Cleaving Rather than Leaving – MM #167

Cleaving - Assumptions - Affairs No Love Leaving Dollar photo _10120398.jpgSome spouses set themselves up for leaving their marriages because they never properly “cleaved” to their spouse After they married. They forget the biblical passages that refer to cleaving and leaving.

The Bible says in Genesis 2:24, “Therefore shall a man leave his father and his mother, and shall cleave unto his wife: and they shall be one flesh.” As author Dennis Rainey says of this verse,

“The word, ‘cleave,’ in the Hebrew language means to literally ‘stick like glue.’ It means to cling. Perhaps a modern-day illustration would be to take two metals or objects and super-glue or weld them together to become inseparable — bonded together.

“That’s what God wants us to do in the marriage relationship. He wants us to leave our father and mother. He wants us to forsake dependence upon them, and He wants us to turn to another person, our spouse, and be committed to one another for a lifetime.”

In this message, we’re going to look at the subject of leaving and cleaving from a variety of sources, to gain a better understanding of what we commit to when we marry. Even if you’ve been married 50 years, you can still back up and do things right if haven’t up until now. Each day can bring a new beginning.

Leaving then Cleaving

On the subject of leaving and cleaving, from the web site,

“What does this leaving and cleaving look like in daily life? It means that we no longer ‘lean’ on our parents, but on each other. It means that we do not allow parents to dominate our lives. We show them respect by listening to their ideas or suggestions, but we make our own decisions.

“We do not run to them with a list of our spouse’s failures. Parents are not in the best position to be our counselor. Leaving means that we seek to be financially independent from our parents as soon as possible. We are grateful for their contribution to our lives, but now we want to make our own way. Leaving means that we build upon the foundation which they have given us.”

But It’s Not Easy

From the web site, from the article “Leaving and Cleaving is Not Easy”:

“After we get married, if we still cling on to our family of origin and are not willing to let go, it will not be easy for us to cling on to our spouse as strongly as we should! If our parents cling on to us and will not ‘release’ us to our spouse, then also there will be problems. When our children form their families and we will not allow them to ‘leave’ us and cling on to their spouses, then we will be the ones creating problems!

“What does ‘leaving’ mean? It does not mean we make sharp cuts in our relationships so that we have nothing more to do with the other family. We don’t want to cut off relationships. Rather, what we need to do is to essentially shift our loyalty.

“For example, when we ‘leave’ our family of origin we move the priority of relationship from our parents, siblings, and extended family, to our spouse and also to our children. Then we can cling to our spouse with full commitment and loyalty. If ever there comes a clash of interests, we will stand with our spouse and children rather than with our family of origin. To continue along in the same direction, when our children get married we’ll encourage them to move their priorities to their spouses rather than cling to us.”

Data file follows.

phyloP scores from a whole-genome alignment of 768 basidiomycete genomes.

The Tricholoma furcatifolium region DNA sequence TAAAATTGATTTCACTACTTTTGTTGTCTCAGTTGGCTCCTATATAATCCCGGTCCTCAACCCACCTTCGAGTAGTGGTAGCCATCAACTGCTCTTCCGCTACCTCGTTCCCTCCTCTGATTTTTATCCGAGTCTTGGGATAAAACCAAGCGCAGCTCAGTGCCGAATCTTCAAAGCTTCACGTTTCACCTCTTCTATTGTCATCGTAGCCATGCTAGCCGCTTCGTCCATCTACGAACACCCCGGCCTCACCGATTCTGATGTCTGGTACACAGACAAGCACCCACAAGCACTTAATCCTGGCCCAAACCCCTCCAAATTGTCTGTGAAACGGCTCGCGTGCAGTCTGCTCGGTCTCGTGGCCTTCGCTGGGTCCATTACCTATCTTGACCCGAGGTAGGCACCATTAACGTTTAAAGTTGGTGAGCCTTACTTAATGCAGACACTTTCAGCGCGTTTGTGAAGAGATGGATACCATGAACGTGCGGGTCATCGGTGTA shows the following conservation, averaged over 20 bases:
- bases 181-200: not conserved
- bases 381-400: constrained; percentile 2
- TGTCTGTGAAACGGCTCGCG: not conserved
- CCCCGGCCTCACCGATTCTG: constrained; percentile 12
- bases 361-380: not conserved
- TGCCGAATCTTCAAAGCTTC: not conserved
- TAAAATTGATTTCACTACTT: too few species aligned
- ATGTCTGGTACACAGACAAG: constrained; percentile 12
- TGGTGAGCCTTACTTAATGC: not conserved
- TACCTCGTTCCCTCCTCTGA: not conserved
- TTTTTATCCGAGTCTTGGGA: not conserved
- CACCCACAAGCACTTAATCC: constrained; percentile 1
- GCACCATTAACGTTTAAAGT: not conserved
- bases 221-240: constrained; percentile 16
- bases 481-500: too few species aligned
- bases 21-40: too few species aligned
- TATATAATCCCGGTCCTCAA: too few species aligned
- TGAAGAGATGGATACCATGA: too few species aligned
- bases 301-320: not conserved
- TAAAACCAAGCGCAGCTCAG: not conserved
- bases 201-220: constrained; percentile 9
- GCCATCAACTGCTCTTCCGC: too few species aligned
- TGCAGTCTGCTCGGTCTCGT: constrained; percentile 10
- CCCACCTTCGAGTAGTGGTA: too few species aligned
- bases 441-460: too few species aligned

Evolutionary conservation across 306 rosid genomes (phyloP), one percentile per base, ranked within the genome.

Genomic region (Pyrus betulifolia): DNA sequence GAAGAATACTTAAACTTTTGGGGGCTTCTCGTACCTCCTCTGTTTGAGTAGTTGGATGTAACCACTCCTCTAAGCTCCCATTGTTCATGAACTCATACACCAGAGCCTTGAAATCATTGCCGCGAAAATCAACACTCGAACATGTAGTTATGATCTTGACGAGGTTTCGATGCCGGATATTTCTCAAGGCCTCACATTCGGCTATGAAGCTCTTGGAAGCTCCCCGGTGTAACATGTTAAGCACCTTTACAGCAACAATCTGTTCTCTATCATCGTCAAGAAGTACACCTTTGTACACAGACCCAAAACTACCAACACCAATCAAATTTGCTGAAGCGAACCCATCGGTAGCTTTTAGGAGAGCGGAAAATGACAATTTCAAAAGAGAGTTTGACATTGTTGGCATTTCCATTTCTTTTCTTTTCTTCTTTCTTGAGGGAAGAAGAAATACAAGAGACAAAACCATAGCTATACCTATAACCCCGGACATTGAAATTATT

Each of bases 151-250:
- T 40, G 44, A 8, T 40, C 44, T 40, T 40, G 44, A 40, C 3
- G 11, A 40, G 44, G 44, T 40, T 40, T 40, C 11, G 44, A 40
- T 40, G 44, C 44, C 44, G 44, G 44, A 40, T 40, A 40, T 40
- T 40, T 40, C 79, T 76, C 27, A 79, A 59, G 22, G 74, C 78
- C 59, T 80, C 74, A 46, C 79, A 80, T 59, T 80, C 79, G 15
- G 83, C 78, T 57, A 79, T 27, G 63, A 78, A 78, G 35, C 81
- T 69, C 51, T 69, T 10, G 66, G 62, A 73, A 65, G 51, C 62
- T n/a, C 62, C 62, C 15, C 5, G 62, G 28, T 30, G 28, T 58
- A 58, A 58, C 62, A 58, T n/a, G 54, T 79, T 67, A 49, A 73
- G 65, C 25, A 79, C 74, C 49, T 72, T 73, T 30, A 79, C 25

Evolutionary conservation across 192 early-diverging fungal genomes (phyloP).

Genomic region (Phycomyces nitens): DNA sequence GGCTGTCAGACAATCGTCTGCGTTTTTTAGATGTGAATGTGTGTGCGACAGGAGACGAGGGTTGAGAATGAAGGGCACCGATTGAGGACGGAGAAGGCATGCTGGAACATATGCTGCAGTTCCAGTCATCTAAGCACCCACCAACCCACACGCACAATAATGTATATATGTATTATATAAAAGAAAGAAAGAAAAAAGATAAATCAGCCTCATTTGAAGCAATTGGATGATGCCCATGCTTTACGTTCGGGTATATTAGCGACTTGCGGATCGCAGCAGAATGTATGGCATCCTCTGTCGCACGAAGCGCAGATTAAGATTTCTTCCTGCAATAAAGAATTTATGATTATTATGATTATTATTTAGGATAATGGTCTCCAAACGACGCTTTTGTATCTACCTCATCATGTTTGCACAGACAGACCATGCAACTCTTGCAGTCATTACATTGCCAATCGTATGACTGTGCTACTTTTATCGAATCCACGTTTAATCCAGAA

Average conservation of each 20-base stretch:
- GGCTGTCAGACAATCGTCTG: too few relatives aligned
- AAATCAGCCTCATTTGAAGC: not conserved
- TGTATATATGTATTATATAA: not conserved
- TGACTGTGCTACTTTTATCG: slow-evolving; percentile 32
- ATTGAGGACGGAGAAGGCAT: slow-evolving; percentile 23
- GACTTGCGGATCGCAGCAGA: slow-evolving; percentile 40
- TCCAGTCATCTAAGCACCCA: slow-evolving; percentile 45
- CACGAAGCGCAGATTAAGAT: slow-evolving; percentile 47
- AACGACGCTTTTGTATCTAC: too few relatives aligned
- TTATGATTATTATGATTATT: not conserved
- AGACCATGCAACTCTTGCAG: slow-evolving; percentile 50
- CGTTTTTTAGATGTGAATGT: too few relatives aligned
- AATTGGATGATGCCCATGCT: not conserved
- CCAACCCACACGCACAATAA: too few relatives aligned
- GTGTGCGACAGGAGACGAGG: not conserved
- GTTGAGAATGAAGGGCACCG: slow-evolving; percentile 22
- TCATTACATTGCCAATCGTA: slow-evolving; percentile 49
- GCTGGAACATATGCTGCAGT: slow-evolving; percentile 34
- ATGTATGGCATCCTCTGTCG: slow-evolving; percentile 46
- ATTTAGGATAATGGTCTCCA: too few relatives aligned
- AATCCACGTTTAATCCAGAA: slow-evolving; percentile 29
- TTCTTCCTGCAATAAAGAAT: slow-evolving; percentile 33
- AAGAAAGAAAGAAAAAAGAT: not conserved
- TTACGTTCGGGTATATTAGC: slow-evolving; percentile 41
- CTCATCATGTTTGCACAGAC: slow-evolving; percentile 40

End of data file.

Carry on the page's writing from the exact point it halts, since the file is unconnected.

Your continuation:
A Different Take

And here’s a different take on this issue from the article, “‘Leaving and Cleaving.” It centers on the Bible verse, Deuteronomy 24:5:

When a man has taken a new wife, he shall not go out to war. Neither shall he be charged with any business. But he shall be free at home one year, and shall cheer up his wife, which he has taken.

“The Bible doesn’t say that a man is obligated to cheer up his parents, does it? Nor is the bride to be distracted by parental feelings. Scripture says that, as a newlywed, the groom shouldn’t be charged with ANY business —including yours, dear mother! Including yours, dear mother-in-law! Mind your own business so your son or son-in-law can mind his! His business is to cheer up his new wife. Don’t interfere with his God given assignment.

“To charge the bridegroom with YOUR business is to interfere with God’s business of building unity in their marriage! Do you realize that if a man does not come to understand his wife as he should and honor her as God says he is to do, his prayer life is hindered? Do you want to be responsible for slowing down your son or son-in-law’s understanding of his wife and mess up his prayer life?! I hope not…”

Bonding and Gluing

From the article, “God’s Design for Building Your Marriage,” this quote on this subject gives the following insight:

“The word ‘cleave’ (KJV) or ‘unites with’ (NET) involves a bonding together. It’s much like gluing two things. The Theological Wordbook of the Old Testament gives synonyms for the Hebrew word: ‘cling to, stick to, stick with, join to.’